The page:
A guide to ordering Austin breakfast tacos
Torchy’s Tacos is a Texas legend that recently arrived in Phoenix. And after reading helped a dozen articles about the Austin-based chain’s secret menu, I was surprised to find one just sitting there next to the cash register at the new outpost on Camelback Road.
The white laminated page practically begged to be canceled, with menu items like a trailer park hillbilly style taco and something called green chile pork missionary, with a corn tortilla on top of a flour tortilla. I couldn’t believe I was reading this, and it turns out, I shouldn’t have been able to.
“Can I have that back?” said the employee wearing a cartoon devil shirt. “That’s not actually for customers, it just got left out by accident.”
I handed it to him and he quietly slipped it under the counter.
“So how does that all work?” I said. “Are there special toppings you can ask for?”
He told me that at Torchy’s, which is known for its outlandish Tex-Mex tacos, you can order anything on the menu “trashy” or “hillbilly style.” Trashy means substituting the iceberg lettuce for Texas queso. Hillbilly style will get you green chile queso, bacon, chorizo and pico de gallo. (I was expecting something more like pig jowls or possum, but OK.)
Ordering at Torchy’s is kind of intense. The sheer number of ingredients and customizations can be dizzying, but luckily I had a Texas native along to help.
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The house that breakfast tacos built
When I first mentioned the restaurant, my colleague’s eyes lit up and she got more animated than an Arizona climate reporter talking about the water crisis.
She explained that when she was growing up in Texas, Torchy’s was the go-to option in high school, Imbued with nostalgia and happy memories of soupy queso topped with large dollops of guacamole.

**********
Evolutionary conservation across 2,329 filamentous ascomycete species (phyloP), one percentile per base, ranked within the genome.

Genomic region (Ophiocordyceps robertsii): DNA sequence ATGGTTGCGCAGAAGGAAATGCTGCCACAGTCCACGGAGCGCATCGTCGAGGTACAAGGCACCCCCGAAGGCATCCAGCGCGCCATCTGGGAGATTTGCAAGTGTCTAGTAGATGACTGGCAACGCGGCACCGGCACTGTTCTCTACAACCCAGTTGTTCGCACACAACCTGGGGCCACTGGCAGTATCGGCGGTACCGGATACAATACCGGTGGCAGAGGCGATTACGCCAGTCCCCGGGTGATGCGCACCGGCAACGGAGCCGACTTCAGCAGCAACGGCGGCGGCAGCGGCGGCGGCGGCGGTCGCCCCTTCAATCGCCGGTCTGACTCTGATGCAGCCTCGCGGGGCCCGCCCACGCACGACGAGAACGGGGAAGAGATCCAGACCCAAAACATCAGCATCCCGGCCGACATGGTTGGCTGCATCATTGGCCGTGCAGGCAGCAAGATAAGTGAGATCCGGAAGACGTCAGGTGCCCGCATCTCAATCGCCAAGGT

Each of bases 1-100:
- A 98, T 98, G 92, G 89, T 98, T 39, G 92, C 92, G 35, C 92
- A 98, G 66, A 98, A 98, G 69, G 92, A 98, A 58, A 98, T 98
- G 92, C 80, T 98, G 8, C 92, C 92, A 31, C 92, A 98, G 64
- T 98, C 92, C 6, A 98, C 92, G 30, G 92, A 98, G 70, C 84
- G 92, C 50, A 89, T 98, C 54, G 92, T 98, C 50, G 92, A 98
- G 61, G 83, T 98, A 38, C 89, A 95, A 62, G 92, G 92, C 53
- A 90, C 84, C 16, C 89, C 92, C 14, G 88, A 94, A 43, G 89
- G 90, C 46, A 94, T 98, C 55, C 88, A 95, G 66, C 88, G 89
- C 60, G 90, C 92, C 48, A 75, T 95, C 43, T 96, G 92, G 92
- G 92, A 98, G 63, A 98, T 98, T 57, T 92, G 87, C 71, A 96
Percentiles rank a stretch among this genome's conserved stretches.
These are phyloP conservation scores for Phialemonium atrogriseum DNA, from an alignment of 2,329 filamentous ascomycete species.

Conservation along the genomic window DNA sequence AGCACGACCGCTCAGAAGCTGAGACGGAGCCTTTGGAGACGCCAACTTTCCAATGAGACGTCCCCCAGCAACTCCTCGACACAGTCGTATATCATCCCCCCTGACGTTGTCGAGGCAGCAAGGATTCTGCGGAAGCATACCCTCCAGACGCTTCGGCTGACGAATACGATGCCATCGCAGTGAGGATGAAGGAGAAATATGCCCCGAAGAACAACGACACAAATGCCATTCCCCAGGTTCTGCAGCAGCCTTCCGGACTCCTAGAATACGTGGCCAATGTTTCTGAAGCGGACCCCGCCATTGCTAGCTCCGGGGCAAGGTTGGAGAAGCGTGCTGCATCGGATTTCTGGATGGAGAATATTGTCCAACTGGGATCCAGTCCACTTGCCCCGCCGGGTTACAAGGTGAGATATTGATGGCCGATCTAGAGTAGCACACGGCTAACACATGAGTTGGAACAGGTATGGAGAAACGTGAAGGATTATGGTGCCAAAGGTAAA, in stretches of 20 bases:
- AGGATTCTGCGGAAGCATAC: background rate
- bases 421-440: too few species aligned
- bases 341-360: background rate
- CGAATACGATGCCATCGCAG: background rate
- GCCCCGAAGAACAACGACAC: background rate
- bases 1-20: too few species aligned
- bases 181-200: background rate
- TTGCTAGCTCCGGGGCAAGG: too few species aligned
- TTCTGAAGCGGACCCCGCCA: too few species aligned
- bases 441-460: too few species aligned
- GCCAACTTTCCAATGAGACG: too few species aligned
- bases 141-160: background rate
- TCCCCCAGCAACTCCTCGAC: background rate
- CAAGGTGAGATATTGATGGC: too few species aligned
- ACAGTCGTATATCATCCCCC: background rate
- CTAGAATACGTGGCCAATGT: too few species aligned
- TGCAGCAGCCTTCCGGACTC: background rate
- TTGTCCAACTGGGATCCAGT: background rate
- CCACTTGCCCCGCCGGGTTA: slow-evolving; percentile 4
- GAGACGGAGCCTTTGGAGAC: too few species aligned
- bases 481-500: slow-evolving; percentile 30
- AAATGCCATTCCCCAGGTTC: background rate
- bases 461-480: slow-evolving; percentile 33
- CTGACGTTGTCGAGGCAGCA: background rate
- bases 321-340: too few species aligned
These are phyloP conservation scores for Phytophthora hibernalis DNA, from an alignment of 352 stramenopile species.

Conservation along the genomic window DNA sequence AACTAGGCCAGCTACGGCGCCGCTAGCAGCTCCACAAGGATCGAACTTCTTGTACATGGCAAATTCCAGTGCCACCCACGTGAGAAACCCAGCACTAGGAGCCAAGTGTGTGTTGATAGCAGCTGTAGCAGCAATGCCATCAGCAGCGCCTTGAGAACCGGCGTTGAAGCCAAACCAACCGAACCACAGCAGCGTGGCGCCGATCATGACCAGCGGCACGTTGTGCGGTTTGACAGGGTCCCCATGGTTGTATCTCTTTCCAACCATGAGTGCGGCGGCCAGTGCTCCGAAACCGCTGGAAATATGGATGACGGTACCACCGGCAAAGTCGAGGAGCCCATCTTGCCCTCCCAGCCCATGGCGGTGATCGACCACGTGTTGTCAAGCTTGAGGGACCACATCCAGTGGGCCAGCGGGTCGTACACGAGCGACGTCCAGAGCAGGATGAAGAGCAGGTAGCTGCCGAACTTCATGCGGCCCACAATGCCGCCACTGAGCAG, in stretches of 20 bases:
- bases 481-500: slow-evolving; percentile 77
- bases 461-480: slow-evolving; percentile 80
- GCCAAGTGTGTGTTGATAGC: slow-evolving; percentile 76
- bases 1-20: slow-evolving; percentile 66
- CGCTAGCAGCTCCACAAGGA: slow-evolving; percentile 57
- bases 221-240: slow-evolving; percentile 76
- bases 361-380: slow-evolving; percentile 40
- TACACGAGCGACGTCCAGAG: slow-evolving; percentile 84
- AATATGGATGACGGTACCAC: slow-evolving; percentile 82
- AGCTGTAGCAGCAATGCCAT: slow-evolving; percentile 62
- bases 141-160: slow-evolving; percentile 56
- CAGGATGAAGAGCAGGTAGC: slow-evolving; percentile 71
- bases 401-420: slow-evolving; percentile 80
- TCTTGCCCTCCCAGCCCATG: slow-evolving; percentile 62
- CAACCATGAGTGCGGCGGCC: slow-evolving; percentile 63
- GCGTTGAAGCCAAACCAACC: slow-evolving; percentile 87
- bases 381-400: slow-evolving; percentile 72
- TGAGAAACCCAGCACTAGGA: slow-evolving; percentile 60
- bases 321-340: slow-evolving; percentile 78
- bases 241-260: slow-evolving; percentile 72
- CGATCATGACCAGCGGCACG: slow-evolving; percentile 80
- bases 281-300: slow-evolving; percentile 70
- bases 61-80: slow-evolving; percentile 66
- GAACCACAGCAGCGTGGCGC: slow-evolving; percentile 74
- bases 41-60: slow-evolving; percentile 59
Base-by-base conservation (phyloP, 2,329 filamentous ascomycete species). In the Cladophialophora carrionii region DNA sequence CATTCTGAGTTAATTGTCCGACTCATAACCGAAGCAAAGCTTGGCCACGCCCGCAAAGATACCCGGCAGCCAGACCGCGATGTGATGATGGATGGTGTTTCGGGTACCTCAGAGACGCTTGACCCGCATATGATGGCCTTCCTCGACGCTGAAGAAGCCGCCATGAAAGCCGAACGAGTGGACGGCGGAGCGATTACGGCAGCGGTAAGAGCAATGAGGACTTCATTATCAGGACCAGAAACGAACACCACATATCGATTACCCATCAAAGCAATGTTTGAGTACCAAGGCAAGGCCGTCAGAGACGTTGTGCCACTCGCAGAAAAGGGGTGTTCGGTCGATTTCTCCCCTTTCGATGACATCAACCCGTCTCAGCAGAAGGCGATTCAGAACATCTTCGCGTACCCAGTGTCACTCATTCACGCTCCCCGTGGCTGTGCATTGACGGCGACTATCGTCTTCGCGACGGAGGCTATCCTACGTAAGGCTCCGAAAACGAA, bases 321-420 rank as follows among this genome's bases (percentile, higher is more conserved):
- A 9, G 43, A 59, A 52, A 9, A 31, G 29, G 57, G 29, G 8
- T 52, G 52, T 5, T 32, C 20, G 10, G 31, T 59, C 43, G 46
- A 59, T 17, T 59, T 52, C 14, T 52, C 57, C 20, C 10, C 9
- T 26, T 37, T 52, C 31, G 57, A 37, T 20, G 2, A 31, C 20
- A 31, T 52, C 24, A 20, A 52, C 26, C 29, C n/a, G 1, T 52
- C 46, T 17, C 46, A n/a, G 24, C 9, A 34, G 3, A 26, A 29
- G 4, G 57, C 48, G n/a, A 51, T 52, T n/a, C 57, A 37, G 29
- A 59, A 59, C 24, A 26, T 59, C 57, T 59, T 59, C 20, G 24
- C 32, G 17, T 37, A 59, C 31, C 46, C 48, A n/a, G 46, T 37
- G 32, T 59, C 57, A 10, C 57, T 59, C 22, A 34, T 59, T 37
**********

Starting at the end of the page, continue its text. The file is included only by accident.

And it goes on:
The chain is most well-known for one Texas culinary treasure: the breakfast taco. The pride of San Antonio and Austin, breakfast tacos are now being sold at more than 90 restaurants nationwide. But the origin story of scrambled eggs and meat-topped tortillas has inspired fierce debate between the two cities.
One thing is for sure, they have yet to become a thing here in the Valley, where Filiberto’s and breakfast burritos reign supreme.
The only time I’d had a proper breakfast taco, besides when I made them at home, was at the Torchy’s in Denver where one afternoon I washed down an eggy taco with a Great Divide hazy IPA.
I remember thinking, fridge-y but kinda fantastic. Although, it could have been the Rocky Mountain buzz speaking.
Does Phoenix need an Austin style taco?
Opening a Torchy’s in Phoenix is kind of like bringing Pizza Hut to Chicago or a Taco Bell to Mexico City. It begs the question, why?
“It’s the worst that Austin could possibly give the world, and it’s given the world lots of bad things,” Texas food writer and taco editor José R. Ralat told me over the phone recently.
But, if I did go, he recommended seeking out the secret menu. Specifically, the Dirty Sanchez, which means at Torchy’s eggs and a fried poblano chile with cheddar cheese.
Giving the regular menu a quick scan, my Texas dining partner was relieved to see many of her favorite menu items had made the cut and were available at the first of three planned Arizona locations.